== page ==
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A Wonderful Sinner

( Originally Published 1916 )

YOU have doubtless read that recent story of the woman who lived for seven years in the back office of a lawyer because she loved him and could only love him unlawfully; lived in her mean quarters as a prisoner in a cell, just to be near him, foregoing all the world for him, until one day he died suddenly in her arms, and all their secret joy perished in a moment of shame and death.

This news item lay like a red splash across the page. Among the other news, all of sordid interest, political self-seeking, the snarl of money-monsters, the yelp of taken criminals, the gestures of despair, the preening of society, the vanities of kings, the rumors of war, the long roll of accidents, among all this mud of the ordinary bloomed one morning this story of purple passion, through the coarse clay of events swept this sudden fire of unbelievable love.

I am not going to praise this woman, lest the army of the righteous sweep down on me, lest all the holy hands of those whose secret sins have never bloomed in public be raised to condemn me as a corrupter of public morals.

If they say her sin is great, and that her example is evil and in nowise to be commended or followed, and that it is all a disgraceful, pitiable tale, and one to be suppressed, hushed, and turned away from, and inimical to morals, I have nothing to answer, I cannot defend her.

The woman was a sinner. But I, for one, take off my hat and stand bowed with a great awe before her, for her sin was a love so mighty and strange and unbelievable that beside it most of the comfortable righteousness of the world looks shrunken and little.

When I think of those long days of loneliness gladly spent for a few words of affection, of those intolerable convict hours borne with transfiguring loyalty for the sake of being near the man she adored, I seem to be in the presence of the elemental woman heart, majestic as the high mountains, awful as Niagara or the roar of the storm-driven ocean.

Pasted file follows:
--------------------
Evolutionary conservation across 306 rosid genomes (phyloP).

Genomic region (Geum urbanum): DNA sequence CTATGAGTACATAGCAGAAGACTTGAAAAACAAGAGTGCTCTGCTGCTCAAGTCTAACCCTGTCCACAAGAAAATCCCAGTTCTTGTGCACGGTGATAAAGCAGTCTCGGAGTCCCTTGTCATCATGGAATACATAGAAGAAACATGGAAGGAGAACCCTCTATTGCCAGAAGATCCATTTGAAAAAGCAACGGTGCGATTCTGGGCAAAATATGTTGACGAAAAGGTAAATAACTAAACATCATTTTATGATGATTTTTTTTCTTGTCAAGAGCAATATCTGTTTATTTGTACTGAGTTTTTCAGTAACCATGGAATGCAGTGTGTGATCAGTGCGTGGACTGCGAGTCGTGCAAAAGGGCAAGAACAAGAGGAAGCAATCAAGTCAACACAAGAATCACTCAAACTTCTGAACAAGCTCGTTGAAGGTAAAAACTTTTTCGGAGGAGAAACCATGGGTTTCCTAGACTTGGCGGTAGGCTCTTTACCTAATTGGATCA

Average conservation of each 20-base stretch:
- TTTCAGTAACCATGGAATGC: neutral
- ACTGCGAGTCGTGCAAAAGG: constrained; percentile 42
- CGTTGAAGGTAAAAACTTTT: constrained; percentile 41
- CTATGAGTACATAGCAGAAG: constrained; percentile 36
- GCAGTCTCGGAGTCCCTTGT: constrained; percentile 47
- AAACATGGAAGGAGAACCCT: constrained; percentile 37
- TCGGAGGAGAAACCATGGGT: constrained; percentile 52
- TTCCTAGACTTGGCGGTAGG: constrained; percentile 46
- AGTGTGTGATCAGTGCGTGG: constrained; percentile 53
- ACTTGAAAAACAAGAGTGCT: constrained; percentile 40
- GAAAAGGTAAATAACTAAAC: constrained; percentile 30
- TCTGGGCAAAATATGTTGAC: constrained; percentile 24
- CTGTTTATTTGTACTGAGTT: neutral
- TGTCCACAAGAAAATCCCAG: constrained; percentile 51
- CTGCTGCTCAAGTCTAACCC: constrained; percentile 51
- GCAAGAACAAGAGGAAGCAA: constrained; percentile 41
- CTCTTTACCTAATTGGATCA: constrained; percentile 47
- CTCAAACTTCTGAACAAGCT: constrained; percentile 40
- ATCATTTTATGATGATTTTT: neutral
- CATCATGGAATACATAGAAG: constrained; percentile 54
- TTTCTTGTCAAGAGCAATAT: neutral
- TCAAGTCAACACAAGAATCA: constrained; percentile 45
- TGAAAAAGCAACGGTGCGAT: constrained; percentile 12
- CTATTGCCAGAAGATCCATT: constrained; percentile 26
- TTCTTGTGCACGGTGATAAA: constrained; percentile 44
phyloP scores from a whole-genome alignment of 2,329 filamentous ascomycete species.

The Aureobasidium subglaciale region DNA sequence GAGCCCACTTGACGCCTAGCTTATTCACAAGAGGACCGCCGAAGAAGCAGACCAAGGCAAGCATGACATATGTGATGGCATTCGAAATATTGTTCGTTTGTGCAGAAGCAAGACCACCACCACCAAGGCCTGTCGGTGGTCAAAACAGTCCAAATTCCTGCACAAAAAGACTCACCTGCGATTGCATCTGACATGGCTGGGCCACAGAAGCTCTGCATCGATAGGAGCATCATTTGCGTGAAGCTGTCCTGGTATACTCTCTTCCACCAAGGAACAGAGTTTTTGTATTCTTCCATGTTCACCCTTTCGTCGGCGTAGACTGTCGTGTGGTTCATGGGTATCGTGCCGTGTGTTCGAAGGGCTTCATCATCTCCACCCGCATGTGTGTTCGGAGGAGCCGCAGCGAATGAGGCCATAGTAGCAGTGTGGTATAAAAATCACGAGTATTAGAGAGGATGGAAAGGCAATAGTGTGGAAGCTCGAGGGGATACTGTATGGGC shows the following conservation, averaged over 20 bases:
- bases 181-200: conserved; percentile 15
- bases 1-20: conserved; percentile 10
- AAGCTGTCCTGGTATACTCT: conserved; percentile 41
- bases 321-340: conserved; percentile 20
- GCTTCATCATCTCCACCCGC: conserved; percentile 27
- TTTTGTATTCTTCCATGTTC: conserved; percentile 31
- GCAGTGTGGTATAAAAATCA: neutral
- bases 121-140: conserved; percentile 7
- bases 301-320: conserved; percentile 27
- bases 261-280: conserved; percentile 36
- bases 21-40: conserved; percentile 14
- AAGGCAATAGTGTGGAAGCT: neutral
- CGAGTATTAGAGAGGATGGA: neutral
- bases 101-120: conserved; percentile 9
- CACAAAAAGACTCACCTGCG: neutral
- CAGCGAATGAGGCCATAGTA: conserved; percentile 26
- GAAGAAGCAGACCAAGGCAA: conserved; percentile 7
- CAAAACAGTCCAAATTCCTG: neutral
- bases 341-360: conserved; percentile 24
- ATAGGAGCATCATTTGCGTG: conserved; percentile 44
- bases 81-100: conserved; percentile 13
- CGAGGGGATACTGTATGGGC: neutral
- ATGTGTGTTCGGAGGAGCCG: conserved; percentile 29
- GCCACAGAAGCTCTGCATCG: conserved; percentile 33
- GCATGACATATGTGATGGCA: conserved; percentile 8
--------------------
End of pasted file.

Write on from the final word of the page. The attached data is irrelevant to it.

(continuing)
She loved. Where in the pages of romance is to be found such love! Before it our smug conventions are shattered, our nice respectabilities are shrivelled away, our bitter words of condemnation dry upon our lips, and we go out from where she and her Judge stand face to face, as the Pharisees went out from the presence of the Master and the wayward woman when He said: "Neither do I condemn thee. Go and sin no more."

To how many who have read her story has there come an amazing revelation of the depth, the height, the length, the breadth of that most abysmal of things, a woman's heart ! And how many of us, while we talked lightly and carefully of the scandal of it, and said, "It was too bad," have felt in our hearts shamed and belittled, for that we knew that in us was capability of no such greatness, such towering self-sacrifice, no, not even in sin. For even in our sins we are so petty!



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